Set in the scenic Nass Valley at the ocean’s edge, it’s no wonder this community is named the “Seafood Capital of the Nass”. Take a stroll around the village and admire the village’s totem poles and seaside trail, then walk to the community dock to see fishermen crabbing for Dungeness. Watch for eagles soaring above you as they dive for salmon, or wander the The Lookout Trail, which winds its way from sea level to the bluffs above, for a scenic viewpoint overlooking the village and ocean.
To explore the area’s rugged and salty shoreline up close, book a guided trip with Northern BC Jet Boat Tours, to adventure to nearby remote ghost towns, all accessible by water, now being reclaimed by nature. Back in town, grab some fish n’ chips from the storied seafood restaurant U See Food U Eat It and dine seaside from one of the picnic tables located along the waterfront path. In the morning, enjoy your coffee as you take in the spectacular views of the Nass River where it meets the Pacific Ocean from the B&B’s prime location on Front Street.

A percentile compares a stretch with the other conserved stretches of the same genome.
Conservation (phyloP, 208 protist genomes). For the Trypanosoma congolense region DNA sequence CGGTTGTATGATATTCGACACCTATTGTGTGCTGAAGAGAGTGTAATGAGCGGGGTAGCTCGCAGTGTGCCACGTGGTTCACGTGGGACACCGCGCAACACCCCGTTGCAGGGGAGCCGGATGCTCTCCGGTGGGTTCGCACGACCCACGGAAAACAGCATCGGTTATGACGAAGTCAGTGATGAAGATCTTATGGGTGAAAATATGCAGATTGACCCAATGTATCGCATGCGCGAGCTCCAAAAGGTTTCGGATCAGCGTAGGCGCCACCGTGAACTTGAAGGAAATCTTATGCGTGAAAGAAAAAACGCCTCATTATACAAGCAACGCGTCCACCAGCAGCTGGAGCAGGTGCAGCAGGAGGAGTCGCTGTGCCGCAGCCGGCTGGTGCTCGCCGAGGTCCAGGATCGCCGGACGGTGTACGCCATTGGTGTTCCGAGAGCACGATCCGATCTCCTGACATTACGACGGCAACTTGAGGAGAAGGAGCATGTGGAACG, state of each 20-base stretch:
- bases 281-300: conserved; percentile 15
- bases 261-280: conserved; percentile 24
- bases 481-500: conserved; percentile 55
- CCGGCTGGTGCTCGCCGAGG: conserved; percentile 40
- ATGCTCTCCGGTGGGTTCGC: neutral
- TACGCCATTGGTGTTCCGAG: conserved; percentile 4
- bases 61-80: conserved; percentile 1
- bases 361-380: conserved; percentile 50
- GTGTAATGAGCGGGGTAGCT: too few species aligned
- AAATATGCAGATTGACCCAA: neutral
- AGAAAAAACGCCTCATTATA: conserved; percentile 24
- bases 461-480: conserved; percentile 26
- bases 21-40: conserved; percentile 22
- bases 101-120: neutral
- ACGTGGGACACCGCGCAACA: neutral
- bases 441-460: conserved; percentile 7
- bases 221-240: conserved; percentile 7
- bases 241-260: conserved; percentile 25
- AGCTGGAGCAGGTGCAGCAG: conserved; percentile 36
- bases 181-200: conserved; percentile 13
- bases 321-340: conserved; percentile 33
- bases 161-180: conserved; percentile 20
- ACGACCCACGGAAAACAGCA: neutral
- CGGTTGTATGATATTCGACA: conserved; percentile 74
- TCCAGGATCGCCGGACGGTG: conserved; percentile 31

The three major highways (16, 37 and 113) offer views of changing terrains and plentiful wildlife as you pass through the region.
The mountains and rivers give life to the northwest and give many natural adventure options. The Kitimat, Skeena and Nass rivers are nestled amongst the Coast Mountains and offer an immersive wilderness experience.
The wintertime in the northwest takes on a different personality from the warmer seasons. Each community offers different on-piste, backcountry, and cross-country skiing options, and snowmobiling.